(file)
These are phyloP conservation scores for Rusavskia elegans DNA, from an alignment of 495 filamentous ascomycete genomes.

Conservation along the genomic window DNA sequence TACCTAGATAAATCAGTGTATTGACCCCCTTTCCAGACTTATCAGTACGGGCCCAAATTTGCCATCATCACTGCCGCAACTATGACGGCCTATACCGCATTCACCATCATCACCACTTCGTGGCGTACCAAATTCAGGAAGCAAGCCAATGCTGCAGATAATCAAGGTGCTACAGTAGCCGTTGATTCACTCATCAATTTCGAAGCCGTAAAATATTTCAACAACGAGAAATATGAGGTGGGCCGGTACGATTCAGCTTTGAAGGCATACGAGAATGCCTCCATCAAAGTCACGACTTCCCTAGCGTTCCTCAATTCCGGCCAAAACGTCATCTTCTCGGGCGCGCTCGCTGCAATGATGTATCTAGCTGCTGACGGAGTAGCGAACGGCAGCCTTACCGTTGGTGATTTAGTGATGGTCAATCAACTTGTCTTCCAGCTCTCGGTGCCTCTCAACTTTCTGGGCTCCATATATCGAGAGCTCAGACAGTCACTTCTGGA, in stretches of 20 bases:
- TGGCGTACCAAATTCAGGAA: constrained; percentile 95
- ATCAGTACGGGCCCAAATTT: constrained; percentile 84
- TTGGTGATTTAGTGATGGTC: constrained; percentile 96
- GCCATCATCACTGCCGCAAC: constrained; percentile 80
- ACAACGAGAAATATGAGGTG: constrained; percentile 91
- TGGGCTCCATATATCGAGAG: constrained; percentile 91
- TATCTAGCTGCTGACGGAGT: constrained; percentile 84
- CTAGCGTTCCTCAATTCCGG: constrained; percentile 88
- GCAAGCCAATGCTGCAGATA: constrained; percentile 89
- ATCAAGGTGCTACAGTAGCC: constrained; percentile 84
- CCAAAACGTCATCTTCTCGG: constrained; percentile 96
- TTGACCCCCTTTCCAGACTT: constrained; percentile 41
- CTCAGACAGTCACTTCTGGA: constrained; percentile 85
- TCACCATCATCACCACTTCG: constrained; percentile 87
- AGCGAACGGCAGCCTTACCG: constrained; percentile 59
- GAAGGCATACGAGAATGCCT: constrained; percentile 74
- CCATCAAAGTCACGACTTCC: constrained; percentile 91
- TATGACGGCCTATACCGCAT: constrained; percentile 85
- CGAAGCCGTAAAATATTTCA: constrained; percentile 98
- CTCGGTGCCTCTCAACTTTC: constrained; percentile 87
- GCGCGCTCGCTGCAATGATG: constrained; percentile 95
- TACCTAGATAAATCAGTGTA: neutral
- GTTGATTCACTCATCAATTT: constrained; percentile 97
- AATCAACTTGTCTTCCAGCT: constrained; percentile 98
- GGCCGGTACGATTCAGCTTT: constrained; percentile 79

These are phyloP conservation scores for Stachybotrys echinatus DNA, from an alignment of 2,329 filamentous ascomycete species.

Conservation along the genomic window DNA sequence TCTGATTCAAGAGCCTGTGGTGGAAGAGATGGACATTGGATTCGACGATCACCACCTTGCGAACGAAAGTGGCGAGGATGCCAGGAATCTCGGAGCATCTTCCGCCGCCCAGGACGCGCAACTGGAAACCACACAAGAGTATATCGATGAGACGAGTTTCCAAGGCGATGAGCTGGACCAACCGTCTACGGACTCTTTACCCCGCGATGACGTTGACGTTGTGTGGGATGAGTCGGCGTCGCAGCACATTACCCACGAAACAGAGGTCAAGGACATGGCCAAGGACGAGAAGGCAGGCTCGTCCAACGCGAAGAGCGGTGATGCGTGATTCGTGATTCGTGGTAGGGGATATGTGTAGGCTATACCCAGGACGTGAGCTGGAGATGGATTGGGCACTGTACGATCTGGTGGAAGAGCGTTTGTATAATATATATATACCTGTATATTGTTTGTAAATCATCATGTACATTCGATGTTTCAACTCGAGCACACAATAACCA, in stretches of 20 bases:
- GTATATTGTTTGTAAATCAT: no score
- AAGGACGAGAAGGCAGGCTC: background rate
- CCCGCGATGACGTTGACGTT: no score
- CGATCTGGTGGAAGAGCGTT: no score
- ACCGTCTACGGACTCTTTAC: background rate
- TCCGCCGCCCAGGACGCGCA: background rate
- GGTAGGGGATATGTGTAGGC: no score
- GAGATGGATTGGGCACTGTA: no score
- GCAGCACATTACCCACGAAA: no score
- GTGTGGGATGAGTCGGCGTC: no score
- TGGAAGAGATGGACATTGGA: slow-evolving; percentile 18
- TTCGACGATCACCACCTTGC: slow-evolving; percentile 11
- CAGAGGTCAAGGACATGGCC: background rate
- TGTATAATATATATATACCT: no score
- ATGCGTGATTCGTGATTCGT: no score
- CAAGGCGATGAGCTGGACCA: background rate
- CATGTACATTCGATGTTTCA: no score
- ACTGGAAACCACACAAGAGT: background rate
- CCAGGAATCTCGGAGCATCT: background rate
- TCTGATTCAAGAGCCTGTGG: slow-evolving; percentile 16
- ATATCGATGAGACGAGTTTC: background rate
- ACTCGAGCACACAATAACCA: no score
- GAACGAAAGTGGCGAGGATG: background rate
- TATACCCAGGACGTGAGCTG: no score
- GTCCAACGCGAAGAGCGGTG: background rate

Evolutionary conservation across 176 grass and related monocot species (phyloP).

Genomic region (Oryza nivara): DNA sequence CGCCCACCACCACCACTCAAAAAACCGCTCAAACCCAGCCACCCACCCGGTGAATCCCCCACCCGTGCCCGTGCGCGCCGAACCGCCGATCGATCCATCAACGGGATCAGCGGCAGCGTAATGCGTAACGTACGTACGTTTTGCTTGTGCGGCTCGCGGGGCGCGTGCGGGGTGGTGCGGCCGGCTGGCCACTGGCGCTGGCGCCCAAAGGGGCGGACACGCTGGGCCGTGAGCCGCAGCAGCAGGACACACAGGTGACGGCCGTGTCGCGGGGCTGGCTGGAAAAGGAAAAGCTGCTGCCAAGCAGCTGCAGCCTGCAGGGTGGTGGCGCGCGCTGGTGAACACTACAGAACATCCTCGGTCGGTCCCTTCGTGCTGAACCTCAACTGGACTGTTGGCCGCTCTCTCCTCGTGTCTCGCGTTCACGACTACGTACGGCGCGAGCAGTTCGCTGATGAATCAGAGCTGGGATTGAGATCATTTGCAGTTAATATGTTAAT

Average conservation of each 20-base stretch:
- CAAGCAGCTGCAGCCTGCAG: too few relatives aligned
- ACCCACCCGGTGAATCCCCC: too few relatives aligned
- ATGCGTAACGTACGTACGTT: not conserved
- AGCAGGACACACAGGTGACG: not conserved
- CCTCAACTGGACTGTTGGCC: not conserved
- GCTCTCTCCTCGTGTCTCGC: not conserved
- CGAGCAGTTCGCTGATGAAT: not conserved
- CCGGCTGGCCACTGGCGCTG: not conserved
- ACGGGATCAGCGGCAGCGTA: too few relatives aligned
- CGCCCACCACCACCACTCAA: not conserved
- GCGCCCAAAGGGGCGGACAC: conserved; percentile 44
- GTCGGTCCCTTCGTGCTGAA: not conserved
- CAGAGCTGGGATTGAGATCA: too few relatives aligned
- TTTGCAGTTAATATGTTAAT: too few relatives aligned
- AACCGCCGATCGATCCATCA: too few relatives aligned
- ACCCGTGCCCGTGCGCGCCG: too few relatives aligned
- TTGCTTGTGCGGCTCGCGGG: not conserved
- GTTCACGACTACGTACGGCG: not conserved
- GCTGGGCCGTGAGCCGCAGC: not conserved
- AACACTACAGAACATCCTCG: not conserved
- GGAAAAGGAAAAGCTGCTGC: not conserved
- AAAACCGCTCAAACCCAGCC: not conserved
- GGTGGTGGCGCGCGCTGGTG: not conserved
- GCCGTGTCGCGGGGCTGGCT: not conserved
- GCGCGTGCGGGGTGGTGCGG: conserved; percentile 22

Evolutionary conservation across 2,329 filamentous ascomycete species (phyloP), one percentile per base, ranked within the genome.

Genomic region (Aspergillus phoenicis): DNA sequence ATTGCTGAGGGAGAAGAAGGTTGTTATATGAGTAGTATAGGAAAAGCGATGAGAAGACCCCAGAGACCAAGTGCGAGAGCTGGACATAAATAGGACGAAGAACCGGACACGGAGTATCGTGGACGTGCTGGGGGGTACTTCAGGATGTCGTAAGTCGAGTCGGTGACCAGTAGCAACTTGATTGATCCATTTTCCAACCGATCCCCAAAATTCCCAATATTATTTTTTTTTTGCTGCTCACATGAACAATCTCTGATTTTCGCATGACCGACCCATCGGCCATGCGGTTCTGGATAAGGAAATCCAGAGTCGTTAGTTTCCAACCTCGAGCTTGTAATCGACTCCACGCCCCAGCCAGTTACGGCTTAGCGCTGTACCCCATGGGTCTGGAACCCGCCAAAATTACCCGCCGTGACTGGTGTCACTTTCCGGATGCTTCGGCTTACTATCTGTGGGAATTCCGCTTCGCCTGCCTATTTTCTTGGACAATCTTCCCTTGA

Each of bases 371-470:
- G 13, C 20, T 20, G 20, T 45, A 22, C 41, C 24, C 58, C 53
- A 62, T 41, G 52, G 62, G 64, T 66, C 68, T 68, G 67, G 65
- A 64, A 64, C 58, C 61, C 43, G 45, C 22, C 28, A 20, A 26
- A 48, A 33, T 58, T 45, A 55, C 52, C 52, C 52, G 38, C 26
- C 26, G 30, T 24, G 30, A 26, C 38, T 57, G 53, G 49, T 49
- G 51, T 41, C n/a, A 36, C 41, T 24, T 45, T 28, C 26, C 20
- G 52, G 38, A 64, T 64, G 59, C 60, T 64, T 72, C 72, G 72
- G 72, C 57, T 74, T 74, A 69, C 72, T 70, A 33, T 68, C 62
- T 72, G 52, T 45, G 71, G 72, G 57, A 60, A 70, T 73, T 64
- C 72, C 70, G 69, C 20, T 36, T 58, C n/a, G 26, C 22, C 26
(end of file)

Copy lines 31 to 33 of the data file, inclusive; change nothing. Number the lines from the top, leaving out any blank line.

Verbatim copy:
- AAGGACGAGAAGGCAGGCTC: background rate
- CCCGCGATGACGTTGACGTT: no score
- CGATCTGGTGGAAGAGCGTT: no score